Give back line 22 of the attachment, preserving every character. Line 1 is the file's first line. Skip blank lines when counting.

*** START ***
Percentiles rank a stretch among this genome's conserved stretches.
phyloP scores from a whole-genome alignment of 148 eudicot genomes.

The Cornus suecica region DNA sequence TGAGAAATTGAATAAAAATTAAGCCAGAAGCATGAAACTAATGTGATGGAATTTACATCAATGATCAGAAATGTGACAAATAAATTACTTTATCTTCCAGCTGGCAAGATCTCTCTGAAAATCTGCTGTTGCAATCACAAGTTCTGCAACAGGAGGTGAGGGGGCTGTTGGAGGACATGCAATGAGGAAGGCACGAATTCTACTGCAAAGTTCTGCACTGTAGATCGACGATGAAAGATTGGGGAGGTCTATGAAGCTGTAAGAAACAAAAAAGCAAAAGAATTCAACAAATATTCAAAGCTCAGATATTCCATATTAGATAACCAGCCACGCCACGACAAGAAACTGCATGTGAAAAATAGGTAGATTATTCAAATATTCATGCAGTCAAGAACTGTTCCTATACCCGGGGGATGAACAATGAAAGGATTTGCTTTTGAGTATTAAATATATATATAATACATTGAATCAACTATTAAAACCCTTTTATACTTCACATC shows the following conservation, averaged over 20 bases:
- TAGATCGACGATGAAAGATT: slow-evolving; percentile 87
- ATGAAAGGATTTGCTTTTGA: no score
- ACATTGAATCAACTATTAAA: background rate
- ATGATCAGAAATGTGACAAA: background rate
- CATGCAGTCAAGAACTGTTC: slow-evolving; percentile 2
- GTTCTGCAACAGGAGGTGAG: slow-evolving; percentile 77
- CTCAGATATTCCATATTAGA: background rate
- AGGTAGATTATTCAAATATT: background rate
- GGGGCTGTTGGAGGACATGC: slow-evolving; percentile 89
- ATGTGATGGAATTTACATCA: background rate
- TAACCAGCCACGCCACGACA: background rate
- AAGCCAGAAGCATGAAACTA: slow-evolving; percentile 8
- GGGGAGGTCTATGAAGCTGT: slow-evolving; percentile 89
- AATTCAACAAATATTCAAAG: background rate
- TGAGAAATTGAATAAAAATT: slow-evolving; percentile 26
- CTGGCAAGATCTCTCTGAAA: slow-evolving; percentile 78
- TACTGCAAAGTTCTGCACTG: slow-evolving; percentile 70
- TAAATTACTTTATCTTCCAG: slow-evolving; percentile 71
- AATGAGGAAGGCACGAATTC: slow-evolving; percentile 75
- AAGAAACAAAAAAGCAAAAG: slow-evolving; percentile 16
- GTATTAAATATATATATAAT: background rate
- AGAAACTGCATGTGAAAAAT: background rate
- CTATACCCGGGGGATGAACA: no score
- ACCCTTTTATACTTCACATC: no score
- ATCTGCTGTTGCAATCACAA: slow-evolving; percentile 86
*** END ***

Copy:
- AATGAGGAAGGCACGAATTC: slow-evolving; percentile 75